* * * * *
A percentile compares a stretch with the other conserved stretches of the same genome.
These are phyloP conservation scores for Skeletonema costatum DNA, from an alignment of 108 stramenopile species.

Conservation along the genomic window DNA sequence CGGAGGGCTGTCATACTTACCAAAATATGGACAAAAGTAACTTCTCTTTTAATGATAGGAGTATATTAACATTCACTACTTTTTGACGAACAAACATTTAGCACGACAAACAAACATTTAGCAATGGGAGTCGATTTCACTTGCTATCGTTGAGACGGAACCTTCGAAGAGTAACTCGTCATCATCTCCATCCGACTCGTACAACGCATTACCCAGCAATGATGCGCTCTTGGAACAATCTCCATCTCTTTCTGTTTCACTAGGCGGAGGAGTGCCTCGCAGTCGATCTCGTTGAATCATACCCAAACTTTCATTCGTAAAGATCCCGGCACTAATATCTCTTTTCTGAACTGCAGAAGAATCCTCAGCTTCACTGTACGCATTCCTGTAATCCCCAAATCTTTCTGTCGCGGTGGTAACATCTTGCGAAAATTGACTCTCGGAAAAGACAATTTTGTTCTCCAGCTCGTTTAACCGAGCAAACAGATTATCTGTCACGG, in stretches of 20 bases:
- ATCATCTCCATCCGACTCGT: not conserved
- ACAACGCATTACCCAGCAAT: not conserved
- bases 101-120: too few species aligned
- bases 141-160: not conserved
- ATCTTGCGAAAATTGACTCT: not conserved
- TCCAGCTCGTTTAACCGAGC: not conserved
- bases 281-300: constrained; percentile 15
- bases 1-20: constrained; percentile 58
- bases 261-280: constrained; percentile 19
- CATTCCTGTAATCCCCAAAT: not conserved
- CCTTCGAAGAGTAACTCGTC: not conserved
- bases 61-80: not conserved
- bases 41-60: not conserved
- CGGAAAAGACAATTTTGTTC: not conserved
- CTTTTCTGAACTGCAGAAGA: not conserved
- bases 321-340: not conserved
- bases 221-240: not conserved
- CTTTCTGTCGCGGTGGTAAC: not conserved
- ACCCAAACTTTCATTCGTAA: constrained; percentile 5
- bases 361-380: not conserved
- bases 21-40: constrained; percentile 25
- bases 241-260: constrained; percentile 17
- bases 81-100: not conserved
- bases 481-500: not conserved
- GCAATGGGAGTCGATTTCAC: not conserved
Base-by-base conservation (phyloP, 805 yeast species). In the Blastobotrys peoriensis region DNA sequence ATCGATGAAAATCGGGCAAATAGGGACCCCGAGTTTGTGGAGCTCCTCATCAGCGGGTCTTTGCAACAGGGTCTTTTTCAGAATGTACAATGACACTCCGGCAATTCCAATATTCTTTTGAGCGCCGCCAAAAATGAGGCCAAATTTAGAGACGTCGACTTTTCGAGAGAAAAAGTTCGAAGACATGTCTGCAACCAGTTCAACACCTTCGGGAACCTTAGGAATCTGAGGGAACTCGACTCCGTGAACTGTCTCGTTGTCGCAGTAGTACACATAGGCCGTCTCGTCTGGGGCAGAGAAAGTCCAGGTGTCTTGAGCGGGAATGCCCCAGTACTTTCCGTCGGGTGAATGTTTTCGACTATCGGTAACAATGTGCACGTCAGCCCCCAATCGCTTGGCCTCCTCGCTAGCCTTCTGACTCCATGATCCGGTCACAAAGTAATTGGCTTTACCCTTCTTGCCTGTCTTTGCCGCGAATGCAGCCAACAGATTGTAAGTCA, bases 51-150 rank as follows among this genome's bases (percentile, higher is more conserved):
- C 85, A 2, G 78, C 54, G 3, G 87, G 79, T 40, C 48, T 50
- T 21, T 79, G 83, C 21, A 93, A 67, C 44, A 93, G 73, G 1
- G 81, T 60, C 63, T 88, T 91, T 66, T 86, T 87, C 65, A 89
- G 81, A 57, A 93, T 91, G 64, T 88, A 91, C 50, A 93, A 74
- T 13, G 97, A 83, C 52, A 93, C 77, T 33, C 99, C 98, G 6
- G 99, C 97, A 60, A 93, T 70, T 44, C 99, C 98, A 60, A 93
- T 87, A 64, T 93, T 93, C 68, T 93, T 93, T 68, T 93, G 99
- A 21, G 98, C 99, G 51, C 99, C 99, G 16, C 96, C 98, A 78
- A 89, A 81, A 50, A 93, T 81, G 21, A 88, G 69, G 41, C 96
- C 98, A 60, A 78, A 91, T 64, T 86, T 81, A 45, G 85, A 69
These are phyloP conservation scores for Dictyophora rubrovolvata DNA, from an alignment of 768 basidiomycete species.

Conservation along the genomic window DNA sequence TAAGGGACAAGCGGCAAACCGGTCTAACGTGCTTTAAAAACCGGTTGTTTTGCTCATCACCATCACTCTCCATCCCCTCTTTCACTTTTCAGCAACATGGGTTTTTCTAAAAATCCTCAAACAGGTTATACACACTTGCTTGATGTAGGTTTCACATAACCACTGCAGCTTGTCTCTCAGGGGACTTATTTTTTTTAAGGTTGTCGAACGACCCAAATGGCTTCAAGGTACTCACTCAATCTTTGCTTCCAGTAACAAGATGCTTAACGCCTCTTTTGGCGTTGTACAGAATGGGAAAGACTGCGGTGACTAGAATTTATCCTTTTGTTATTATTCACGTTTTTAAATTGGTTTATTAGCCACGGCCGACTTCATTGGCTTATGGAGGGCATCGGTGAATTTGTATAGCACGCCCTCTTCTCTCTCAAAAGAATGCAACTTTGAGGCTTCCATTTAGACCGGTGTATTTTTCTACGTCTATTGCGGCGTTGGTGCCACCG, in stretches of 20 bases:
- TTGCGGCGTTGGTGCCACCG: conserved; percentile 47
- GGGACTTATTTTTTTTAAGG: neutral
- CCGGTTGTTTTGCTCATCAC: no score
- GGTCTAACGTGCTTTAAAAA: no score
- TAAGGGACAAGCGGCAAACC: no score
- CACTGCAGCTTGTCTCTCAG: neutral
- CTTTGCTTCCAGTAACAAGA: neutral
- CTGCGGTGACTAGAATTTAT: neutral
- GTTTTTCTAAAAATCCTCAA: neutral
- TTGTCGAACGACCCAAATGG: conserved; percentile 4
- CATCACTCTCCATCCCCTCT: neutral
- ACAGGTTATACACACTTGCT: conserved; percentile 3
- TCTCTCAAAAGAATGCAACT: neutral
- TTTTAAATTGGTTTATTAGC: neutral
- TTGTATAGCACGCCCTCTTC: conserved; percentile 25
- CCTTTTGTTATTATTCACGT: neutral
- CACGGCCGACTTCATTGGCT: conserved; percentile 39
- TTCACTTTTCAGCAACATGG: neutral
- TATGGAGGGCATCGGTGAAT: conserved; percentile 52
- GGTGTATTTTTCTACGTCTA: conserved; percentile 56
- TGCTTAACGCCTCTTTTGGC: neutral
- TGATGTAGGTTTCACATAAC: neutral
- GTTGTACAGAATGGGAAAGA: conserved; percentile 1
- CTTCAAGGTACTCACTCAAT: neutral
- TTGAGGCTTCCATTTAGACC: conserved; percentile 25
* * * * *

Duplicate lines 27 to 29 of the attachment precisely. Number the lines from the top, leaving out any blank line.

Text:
- bases 481-500: not conserved
- GCAATGGGAGTCGATTTCAC: not conserved
Base-by-base conservation (phyloP, 805 yeast species). In the Blastobotrys peoriensis region DNA sequence ATCGATGAAAATCGGGCAAATAGGGACCCCGAGTTTGTGGAGCTCCTCATCAGCGGGTCTTTGCAACAGGGTCTTTTTCAGAATGTACAATGACACTCCGGCAATTCCAATATTCTTTTGAGCGCCGCCAAAAATGAGGCCAAATTTAGAGACGTCGACTTTTCGAGAGAAAAAGTTCGAAGACATGTCTGCAACCAGTTCAACACCTTCGGGAACCTTAGGAATCTGAGGGAACTCGACTCCGTGAACTGTCTCGTTGTCGCAGTAGTACACATAGGCCGTCTCGTCTGGGGCAGAGAAAGTCCAGGTGTCTTGAGCGGGAATGCCCCAGTACTTTCCGTCGGGTGAATGTTTTCGACTATCGGTAACAATGTGCACGTCAGCCCCCAATCGCTTGGCCTCCTCGCTAGCCTTCTGACTCCATGATCCGGTCACAAAGTAATTGGCTTTACCCTTCTTGCCTGTCTTTGCCGCGAATGCAGCCAACAGATTGTAAGTCA, bases 51-150 rank as follows among this genome's bases (percentile, higher is more conserved):